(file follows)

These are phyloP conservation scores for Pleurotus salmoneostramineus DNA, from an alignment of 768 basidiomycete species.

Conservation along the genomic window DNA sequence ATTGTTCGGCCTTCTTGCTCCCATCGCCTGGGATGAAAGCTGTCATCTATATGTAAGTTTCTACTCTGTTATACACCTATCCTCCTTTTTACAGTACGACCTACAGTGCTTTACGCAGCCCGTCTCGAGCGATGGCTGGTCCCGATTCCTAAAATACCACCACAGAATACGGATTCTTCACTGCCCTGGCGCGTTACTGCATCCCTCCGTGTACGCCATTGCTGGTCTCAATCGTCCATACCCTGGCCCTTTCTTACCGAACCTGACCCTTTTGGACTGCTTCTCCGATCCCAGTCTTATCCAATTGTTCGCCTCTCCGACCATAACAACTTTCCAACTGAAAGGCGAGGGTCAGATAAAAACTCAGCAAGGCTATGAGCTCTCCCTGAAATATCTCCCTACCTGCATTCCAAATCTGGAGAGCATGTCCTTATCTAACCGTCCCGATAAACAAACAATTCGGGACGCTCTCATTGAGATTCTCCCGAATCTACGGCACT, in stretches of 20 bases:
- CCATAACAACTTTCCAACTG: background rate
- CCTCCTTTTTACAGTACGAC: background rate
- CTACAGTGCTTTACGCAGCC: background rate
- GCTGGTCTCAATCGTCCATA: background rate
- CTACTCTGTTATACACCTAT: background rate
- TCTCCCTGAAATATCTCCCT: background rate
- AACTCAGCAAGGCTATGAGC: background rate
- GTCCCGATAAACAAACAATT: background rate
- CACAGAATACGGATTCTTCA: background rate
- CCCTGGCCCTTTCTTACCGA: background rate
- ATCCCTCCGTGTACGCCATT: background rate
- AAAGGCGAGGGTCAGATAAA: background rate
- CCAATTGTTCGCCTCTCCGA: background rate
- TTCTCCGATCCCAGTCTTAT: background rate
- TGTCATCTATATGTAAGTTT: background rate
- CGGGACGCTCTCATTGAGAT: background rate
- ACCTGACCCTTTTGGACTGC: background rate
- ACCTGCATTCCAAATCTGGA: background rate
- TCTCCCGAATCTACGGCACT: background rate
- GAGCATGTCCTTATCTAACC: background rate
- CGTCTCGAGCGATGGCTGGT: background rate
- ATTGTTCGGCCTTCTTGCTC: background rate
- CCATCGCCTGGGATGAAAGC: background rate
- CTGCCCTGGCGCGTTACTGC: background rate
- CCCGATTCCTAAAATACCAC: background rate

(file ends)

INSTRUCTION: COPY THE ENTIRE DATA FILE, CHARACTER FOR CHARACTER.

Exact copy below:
These are phyloP conservation scores for Pleurotus salmoneostramineus DNA, from an alignment of 768 basidiomycete species.

Conservation along the genomic window DNA sequence ATTGTTCGGCCTTCTTGCTCCCATCGCCTGGGATGAAAGCTGTCATCTATATGTAAGTTTCTACTCTGTTATACACCTATCCTCCTTTTTACAGTACGACCTACAGTGCTTTACGCAGCCCGTCTCGAGCGATGGCTGGTCCCGATTCCTAAAATACCACCACAGAATACGGATTCTTCACTGCCCTGGCGCGTTACTGCATCCCTCCGTGTACGCCATTGCTGGTCTCAATCGTCCATACCCTGGCCCTTTCTTACCGAACCTGACCCTTTTGGACTGCTTCTCCGATCCCAGTCTTATCCAATTGTTCGCCTCTCCGACCATAACAACTTTCCAACTGAAAGGCGAGGGTCAGATAAAAACTCAGCAAGGCTATGAGCTCTCCCTGAAATATCTCCCTACCTGCATTCCAAATCTGGAGAGCATGTCCTTATCTAACCGTCCCGATAAACAAACAATTCGGGACGCTCTCATTGAGATTCTCCCGAATCTACGGCACT, in stretches of 20 bases:
- CCATAACAACTTTCCAACTG: background rate
- CCTCCTTTTTACAGTACGAC: background rate
- CTACAGTGCTTTACGCAGCC: background rate
- GCTGGTCTCAATCGTCCATA: background rate
- CTACTCTGTTATACACCTAT: background rate
- TCTCCCTGAAATATCTCCCT: background rate
- AACTCAGCAAGGCTATGAGC: background rate
- GTCCCGATAAACAAACAATT: background rate
- CACAGAATACGGATTCTTCA: background rate
- CCCTGGCCCTTTCTTACCGA: background rate
- ATCCCTCCGTGTACGCCATT: background rate
- AAAGGCGAGGGTCAGATAAA: background rate
- CCAATTGTTCGCCTCTCCGA: background rate
- TTCTCCGATCCCAGTCTTAT: background rate
- TGTCATCTATATGTAAGTTT: background rate
- CGGGACGCTCTCATTGAGAT: background rate
- ACCTGACCCTTTTGGACTGC: background rate
- ACCTGCATTCCAAATCTGGA: background rate
- TCTCCCGAATCTACGGCACT: background rate
- GAGCATGTCCTTATCTAACC: background rate
- CGTCTCGAGCGATGGCTGGT: background rate
- ATTGTTCGGCCTTCTTGCTC: background rate
- CCATCGCCTGGGATGAAAGC: background rate
- CTGCCCTGGCGCGTTACTGC: background rate
- CCCGATTCCTAAAATACCAC: background rate